Radio vs. The Internet

The new USC Annenberg Digital Future study is out and it's worth consulting for a snapshot of where traditional vs. new media stands. It provides some insight as to how the audience is changing.

Some in traditional media think that radio can be fixed (just about every consolidator says so) and that even newspapers can be revived (Tribune Company's pitch). But as you'll see, competing in the digital world is far more complicated.

This is from the latest USC Annenberg Digital Future study:

The Digital Future Report found that the Internet is perceived by users to be a more important source of information for them --&hellip

The Next Clear Channel

Look at all this talent -- in one place.

Randy Michaels. Bobby Lawrence. Frank Wood. Lee Abrams. Jerry Kersting. Mark Chase. Steve Gable. The last three stolen away from Clear Channel late last week.

It's the best radio team that doesn't have any radio stations (except WGN).

Sam Zell and Randy Michaels are sly foxes. Zell owns newspapers (what a dying business) and TV stations (ouch) and very little radio.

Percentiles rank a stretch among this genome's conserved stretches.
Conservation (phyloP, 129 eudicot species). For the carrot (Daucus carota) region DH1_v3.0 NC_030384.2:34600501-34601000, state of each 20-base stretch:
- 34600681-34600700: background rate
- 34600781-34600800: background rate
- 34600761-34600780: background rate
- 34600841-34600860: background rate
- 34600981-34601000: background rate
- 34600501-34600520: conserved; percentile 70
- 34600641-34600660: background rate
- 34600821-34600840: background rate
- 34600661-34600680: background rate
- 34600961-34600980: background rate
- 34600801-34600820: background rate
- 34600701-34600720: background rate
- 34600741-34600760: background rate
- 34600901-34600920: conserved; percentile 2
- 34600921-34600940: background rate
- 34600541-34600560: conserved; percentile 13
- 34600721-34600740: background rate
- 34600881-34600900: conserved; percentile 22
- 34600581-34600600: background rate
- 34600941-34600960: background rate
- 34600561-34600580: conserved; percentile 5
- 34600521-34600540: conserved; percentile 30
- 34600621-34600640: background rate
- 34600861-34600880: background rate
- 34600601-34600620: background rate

I know I always say radio people are good enough to do many things other than radio, but maybe those of you out there who have had problems believing me about what I think Zell/Michaels are up to will&hellip

The Labels’ MySpace DisGrace

You have to hand it to the record labels.

When they get a good idea, they get it too late.

Take the new music service that three of the big four labels (Universal, Warner and SonyBMG) are going to launch within the next few months that they think will revolutionize the digital music business.

Dream on.

The labels are eight years late and a dollar short.

The joint venture announced yesterday with MySpace is meant to be a digital lifeline for both companies. The three labels are hoping MySpace's 110 million users will help both of them grow.

But the labels' hatred for Apple's Steve Jobs is showing.&hellip

I Heard The News Today, Oh Boy

The news business is imploding.

CBS Television just recently let a couple of hundred employees go at its local TV news operations. A few weeks earlier CBS pruned its radio news operations nationwide.

Newsweek is offering over 100 of its staffers including some pedigreed reporters and correspondents early retirement.

The New York Times, Tribune